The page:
MUMBAI: After film producers started talks with leading video streaming services to directly release their films on the OTT platforms, a war of words has broken out between the producers and the multiplexes who are miffed at producers skipping the ‘theatrical window’.
Theatrical window is the period between a film’s release in movie theaters and its release on other platforms.
The Producers Guild of India on Friday issued a statement, responding to film exhibitor Inox Leisure’s earlier statement in which the multiplex player has strongly criticised producers for skipping theatrical release during the lockdown, calling such producers as ‘fair-weather friends’.
The guild said it is disappointing to see “abrasive and unconstructive” messaging from some of the colleagues in the exhibition sector, hinting at Inox.
It also highlighted that at this difficult time, all stakeholders — producers, distributors, exhibitors, daily wage earners and technicians and others — have to support each other.
“Statements that call for ‘retributive measures’ against producers who decide to take their movies direct to OTT platforms -especially at a time when cinemas are unfortunately closed for the foreseeable future – do not lend themselves to a constructive or collaborative dialogue on the way forward for the industry,” PGI’s statement said.
On Thursday, when it was announced that Amitabh Bachchan – Ayushmann Khurrana starrer ‘Gulabo Sitabo’ will be aired directly on Prime Video, Inox, India’s second largest multiplex chain, said that the company will be constrained to examine its options, and reserves all rights, including taking retributive measures, in dealing with such ‘fair-weather friends’.
“Inox has been investing profoundly towards adding world class quality screens, across the country, only to provide more eyeballs to the great content being produced. This partnership has endured for decades, and has provided succour to each other. In these troubled times, it is disturbing to see one of the partners not interested in continuing the mutually beneficial relationship, especially when the need of the hour is to stand shoulder to shoulder with each other, and bring the film industry back to its vibrant best,” it said.
Criticising Inox, the Guild highlighted that when it comes to financial losses, the situation of the producers is no different from exhibitors.
“Elaborate and expensive sets erected for under-production films have had to be taken down due to no date in sight for shoots to resume, with the sunk cost of the set and studio rentals to be borne completely by producers – as insurers refuse to cover the cost. Shoot schedules have had to be abruptly cancelled due to the lockdown, with huge cancellation charges being borne completely by the producer,” said the guild.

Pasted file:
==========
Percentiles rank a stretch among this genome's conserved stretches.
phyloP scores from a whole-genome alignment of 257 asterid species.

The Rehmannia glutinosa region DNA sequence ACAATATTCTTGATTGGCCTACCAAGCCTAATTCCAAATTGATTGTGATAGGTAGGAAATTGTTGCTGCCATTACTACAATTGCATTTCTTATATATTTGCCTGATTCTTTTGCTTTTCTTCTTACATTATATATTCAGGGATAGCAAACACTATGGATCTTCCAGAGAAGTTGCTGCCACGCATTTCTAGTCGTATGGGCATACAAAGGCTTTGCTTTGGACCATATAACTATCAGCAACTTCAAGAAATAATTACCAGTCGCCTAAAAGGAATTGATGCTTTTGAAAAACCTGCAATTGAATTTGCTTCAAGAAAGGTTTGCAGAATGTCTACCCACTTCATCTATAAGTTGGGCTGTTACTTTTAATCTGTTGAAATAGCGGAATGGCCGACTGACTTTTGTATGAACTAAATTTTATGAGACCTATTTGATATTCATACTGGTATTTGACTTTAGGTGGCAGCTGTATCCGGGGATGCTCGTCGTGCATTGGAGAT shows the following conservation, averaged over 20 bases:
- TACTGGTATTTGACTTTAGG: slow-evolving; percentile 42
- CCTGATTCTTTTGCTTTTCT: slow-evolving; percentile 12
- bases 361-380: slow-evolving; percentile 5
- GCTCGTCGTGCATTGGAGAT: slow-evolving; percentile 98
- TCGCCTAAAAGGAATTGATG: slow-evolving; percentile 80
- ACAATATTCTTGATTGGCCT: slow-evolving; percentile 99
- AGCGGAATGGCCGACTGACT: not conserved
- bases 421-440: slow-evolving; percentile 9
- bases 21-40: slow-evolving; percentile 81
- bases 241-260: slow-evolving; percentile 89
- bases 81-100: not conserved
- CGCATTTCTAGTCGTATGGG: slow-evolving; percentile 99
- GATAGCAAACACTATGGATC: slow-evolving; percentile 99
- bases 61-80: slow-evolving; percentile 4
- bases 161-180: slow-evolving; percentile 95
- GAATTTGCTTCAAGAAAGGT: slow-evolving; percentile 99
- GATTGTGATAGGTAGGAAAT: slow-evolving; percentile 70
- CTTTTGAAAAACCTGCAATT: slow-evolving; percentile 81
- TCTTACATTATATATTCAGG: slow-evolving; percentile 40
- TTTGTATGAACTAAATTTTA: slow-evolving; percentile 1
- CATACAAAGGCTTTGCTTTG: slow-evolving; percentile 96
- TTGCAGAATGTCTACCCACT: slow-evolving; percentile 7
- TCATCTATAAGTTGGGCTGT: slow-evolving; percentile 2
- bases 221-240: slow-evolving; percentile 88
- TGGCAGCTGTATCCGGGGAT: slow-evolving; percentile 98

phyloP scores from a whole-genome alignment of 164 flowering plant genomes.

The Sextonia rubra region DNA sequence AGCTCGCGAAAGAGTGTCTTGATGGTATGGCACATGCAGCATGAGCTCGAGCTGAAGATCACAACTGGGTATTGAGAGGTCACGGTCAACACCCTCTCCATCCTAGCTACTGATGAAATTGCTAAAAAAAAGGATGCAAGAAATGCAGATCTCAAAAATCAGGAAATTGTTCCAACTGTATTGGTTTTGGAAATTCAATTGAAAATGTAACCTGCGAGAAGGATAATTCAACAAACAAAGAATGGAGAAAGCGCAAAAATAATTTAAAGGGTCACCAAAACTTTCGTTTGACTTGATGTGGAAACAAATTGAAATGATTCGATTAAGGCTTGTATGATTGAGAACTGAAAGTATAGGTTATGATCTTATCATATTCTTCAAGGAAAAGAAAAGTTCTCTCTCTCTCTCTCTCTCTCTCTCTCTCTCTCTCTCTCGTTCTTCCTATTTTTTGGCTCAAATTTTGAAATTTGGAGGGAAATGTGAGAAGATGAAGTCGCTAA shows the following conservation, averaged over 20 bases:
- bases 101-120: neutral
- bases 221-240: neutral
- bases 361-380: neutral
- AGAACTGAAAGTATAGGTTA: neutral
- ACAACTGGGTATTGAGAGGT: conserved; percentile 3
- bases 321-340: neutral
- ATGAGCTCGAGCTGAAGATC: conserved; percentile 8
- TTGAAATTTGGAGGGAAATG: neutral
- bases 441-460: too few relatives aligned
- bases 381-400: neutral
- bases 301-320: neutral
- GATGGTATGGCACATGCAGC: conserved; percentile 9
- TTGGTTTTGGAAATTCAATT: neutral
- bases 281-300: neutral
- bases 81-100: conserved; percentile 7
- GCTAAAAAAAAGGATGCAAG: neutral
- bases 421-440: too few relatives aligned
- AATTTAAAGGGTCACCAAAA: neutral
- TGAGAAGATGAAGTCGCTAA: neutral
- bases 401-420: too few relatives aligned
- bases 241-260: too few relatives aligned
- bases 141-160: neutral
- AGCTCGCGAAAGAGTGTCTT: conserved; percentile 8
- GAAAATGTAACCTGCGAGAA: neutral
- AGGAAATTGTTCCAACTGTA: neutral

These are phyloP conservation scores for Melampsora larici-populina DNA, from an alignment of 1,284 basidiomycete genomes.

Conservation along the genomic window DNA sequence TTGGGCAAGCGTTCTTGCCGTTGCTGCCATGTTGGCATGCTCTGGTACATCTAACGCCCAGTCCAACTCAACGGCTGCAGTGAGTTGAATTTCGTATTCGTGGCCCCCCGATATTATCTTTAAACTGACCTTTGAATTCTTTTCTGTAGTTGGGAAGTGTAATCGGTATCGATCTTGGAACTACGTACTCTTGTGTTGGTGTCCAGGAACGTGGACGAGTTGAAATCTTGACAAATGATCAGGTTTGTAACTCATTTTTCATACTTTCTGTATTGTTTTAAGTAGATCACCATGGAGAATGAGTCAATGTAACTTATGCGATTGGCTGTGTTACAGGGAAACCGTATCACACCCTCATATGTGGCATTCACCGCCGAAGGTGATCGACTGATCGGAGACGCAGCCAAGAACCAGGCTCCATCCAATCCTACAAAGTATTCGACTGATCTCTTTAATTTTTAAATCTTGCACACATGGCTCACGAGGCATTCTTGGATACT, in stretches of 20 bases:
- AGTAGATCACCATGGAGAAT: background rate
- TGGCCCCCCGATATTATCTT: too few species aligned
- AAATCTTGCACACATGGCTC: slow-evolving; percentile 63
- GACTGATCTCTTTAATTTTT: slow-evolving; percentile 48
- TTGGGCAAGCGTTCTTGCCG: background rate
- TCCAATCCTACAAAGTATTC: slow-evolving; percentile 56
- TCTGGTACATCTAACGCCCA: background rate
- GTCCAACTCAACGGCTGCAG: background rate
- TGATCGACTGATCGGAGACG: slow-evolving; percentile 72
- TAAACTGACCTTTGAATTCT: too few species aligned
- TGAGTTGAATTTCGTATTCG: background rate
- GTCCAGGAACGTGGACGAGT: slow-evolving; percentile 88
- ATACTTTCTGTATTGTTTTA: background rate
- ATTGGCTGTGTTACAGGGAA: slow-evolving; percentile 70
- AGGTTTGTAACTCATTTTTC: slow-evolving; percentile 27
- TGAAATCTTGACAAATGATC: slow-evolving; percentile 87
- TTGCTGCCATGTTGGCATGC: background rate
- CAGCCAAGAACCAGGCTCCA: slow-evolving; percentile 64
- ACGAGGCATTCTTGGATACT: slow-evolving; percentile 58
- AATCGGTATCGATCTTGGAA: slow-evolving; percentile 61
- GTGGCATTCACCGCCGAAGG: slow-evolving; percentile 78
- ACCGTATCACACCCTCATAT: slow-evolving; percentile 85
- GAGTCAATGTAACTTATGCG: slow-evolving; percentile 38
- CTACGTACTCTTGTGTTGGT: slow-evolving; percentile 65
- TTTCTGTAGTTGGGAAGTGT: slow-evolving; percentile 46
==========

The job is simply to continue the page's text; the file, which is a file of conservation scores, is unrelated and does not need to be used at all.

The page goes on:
The issue at hand is that cinema screens may be one of the last sectors of the service likely to be given permission to re-open.
Also, if all the producers wait, there will be a huge backlog of films, which will lead to sub-optimal showcasing of small and mid-budget films.
The guild said that the producers will seek out all avenues available to recover their investment and to stay in business, while adding that a theatrical release will always be the preference for movies that were conceptualised as cinematic experiences.
“These are unprecedented times and it is imperative to see things in that context,” the guild said. “For producers to continue to keep producing’ the movies that light up our cinema screens, they need to continue to be in business in the first place.”
Meanwhile, PVR also issued a statement, maintaining that the theatrical release is the “best way” for audiences to experience the labour and creative genius of the filmmakers.
“The on-going Covid-19 crisis has caused an unfortunate shutdown of cinemas. We are confident, once we get to the other side of this crisis, there would be enough and more pent up demand from cine-goers who have been cooped up at homes for the last many weeks,” said Kamal Gianchandani, CEO, PVR Pictures.
He added that PVR is disappointed with some producers’ decision to go straight to the streaming platforms. “We were hoping that the producers would accede to our request to hold back their film’s release till cinemas reopen. That said, this is not the first time films are being premiered on a streaming platform,” Gianchandani said.